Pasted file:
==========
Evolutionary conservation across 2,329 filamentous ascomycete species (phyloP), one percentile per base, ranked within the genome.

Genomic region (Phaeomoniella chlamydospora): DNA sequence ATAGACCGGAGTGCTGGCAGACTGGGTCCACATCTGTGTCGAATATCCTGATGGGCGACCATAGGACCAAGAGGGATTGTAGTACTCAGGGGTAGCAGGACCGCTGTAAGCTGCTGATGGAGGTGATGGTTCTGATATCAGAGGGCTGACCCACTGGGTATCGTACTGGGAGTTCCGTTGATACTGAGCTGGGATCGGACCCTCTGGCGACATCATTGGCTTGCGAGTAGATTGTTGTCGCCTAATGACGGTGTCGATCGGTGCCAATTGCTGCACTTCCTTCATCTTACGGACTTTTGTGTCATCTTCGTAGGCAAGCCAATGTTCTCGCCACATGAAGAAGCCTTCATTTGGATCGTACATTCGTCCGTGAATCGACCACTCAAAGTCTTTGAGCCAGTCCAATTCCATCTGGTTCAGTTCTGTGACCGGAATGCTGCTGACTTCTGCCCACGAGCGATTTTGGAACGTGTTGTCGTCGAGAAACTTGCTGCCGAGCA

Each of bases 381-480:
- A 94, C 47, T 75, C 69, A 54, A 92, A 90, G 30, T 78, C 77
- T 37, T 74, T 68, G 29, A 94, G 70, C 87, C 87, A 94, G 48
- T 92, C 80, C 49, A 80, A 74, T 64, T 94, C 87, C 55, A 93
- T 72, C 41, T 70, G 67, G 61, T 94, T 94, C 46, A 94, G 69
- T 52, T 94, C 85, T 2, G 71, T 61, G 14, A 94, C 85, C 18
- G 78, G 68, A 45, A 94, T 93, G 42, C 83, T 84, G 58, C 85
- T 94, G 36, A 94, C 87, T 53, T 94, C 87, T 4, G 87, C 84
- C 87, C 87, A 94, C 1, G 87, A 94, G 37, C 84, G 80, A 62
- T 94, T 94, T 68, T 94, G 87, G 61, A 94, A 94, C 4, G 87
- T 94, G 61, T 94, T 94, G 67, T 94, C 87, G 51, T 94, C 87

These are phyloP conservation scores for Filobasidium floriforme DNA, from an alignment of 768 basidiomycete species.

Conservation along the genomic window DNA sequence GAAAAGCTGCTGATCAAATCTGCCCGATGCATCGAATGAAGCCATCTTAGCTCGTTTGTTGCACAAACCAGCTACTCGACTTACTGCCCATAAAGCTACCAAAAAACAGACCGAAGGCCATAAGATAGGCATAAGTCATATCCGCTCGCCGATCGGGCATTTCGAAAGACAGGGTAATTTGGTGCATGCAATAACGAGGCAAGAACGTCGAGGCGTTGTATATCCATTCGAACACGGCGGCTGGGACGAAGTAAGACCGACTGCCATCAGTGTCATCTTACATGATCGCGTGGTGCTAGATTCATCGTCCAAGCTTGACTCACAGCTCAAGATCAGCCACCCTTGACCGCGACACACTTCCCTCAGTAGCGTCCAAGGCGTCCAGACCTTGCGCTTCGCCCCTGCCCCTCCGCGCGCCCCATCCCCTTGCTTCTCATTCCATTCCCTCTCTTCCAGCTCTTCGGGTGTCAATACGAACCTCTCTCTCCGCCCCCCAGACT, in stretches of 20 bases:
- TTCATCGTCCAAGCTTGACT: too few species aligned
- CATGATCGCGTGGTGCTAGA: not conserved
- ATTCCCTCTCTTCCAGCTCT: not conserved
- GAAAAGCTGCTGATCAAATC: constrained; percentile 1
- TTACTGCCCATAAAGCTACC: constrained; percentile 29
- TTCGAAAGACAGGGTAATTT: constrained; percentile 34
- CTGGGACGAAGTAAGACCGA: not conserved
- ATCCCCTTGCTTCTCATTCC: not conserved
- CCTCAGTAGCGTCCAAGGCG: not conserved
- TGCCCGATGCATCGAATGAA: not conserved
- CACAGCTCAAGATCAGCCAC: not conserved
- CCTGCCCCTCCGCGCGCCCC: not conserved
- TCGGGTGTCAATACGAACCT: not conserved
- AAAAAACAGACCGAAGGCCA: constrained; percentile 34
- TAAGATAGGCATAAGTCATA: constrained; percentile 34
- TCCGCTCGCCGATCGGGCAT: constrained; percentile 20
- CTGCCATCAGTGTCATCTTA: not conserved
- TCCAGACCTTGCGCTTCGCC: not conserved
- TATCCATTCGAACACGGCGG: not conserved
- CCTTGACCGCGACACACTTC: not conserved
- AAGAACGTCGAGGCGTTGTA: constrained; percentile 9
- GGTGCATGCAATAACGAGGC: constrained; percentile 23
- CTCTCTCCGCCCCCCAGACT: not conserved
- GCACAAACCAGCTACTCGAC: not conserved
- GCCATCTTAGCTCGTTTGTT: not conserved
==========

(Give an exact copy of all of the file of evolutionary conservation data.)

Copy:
Evolutionary conservation across 2,329 filamentous ascomycete species (phyloP), one percentile per base, ranked within the genome.

Genomic region (Phaeomoniella chlamydospora): DNA sequence ATAGACCGGAGTGCTGGCAGACTGGGTCCACATCTGTGTCGAATATCCTGATGGGCGACCATAGGACCAAGAGGGATTGTAGTACTCAGGGGTAGCAGGACCGCTGTAAGCTGCTGATGGAGGTGATGGTTCTGATATCAGAGGGCTGACCCACTGGGTATCGTACTGGGAGTTCCGTTGATACTGAGCTGGGATCGGACCCTCTGGCGACATCATTGGCTTGCGAGTAGATTGTTGTCGCCTAATGACGGTGTCGATCGGTGCCAATTGCTGCACTTCCTTCATCTTACGGACTTTTGTGTCATCTTCGTAGGCAAGCCAATGTTCTCGCCACATGAAGAAGCCTTCATTTGGATCGTACATTCGTCCGTGAATCGACCACTCAAAGTCTTTGAGCCAGTCCAATTCCATCTGGTTCAGTTCTGTGACCGGAATGCTGCTGACTTCTGCCCACGAGCGATTTTGGAACGTGTTGTCGTCGAGAAACTTGCTGCCGAGCA

Each of bases 381-480:
- A 94, C 47, T 75, C 69, A 54, A 92, A 90, G 30, T 78, C 77
- T 37, T 74, T 68, G 29, A 94, G 70, C 87, C 87, A 94, G 48
- T 92, C 80, C 49, A 80, A 74, T 64, T 94, C 87, C 55, A 93
- T 72, C 41, T 70, G 67, G 61, T 94, T 94, C 46, A 94, G 69
- T 52, T 94, C 85, T 2, G 71, T 61, G 14, A 94, C 85, C 18
- G 78, G 68, A 45, A 94, T 93, G 42, C 83, T 84, G 58, C 85
- T 94, G 36, A 94, C 87, T 53, T 94, C 87, T 4, G 87, C 84
- C 87, C 87, A 94, C 1, G 87, A 94, G 37, C 84, G 80, A 62
- T 94, T 94, T 68, T 94, G 87, G 61, A 94, A 94, C 4, G 87
- T 94, G 61, T 94, T 94, G 67, T 94, C 87, G 51, T 94, C 87

These are phyloP conservation scores for Filobasidium floriforme DNA, from an alignment of 768 basidiomycete species.

Conservation along the genomic window DNA sequence GAAAAGCTGCTGATCAAATCTGCCCGATGCATCGAATGAAGCCATCTTAGCTCGTTTGTTGCACAAACCAGCTACTCGACTTACTGCCCATAAAGCTACCAAAAAACAGACCGAAGGCCATAAGATAGGCATAAGTCATATCCGCTCGCCGATCGGGCATTTCGAAAGACAGGGTAATTTGGTGCATGCAATAACGAGGCAAGAACGTCGAGGCGTTGTATATCCATTCGAACACGGCGGCTGGGACGAAGTAAGACCGACTGCCATCAGTGTCATCTTACATGATCGCGTGGTGCTAGATTCATCGTCCAAGCTTGACTCACAGCTCAAGATCAGCCACCCTTGACCGCGACACACTTCCCTCAGTAGCGTCCAAGGCGTCCAGACCTTGCGCTTCGCCCCTGCCCCTCCGCGCGCCCCATCCCCTTGCTTCTCATTCCATTCCCTCTCTTCCAGCTCTTCGGGTGTCAATACGAACCTCTCTCTCCGCCCCCCAGACT, in stretches of 20 bases:
- TTCATCGTCCAAGCTTGACT: too few species aligned
- CATGATCGCGTGGTGCTAGA: not conserved
- ATTCCCTCTCTTCCAGCTCT: not conserved
- GAAAAGCTGCTGATCAAATC: constrained; percentile 1
- TTACTGCCCATAAAGCTACC: constrained; percentile 29
- TTCGAAAGACAGGGTAATTT: constrained; percentile 34
- CTGGGACGAAGTAAGACCGA: not conserved
- ATCCCCTTGCTTCTCATTCC: not conserved
- CCTCAGTAGCGTCCAAGGCG: not conserved
- TGCCCGATGCATCGAATGAA: not conserved
- CACAGCTCAAGATCAGCCAC: not conserved
- CCTGCCCCTCCGCGCGCCCC: not conserved
- TCGGGTGTCAATACGAACCT: not conserved
- AAAAAACAGACCGAAGGCCA: constrained; percentile 34
- TAAGATAGGCATAAGTCATA: constrained; percentile 34
- TCCGCTCGCCGATCGGGCAT: constrained; percentile 20
- CTGCCATCAGTGTCATCTTA: not conserved
- TCCAGACCTTGCGCTTCGCC: not conserved
- TATCCATTCGAACACGGCGG: not conserved
- CCTTGACCGCGACACACTTC: not conserved
- AAGAACGTCGAGGCGTTGTA: constrained; percentile 9
- GGTGCATGCAATAACGAGGC: constrained; percentile 23
- CTCTCTCCGCCCCCCAGACT: not conserved
- GCACAAACCAGCTACTCGAC: not conserved
- GCCATCTTAGCTCGTTTGTT: not conserved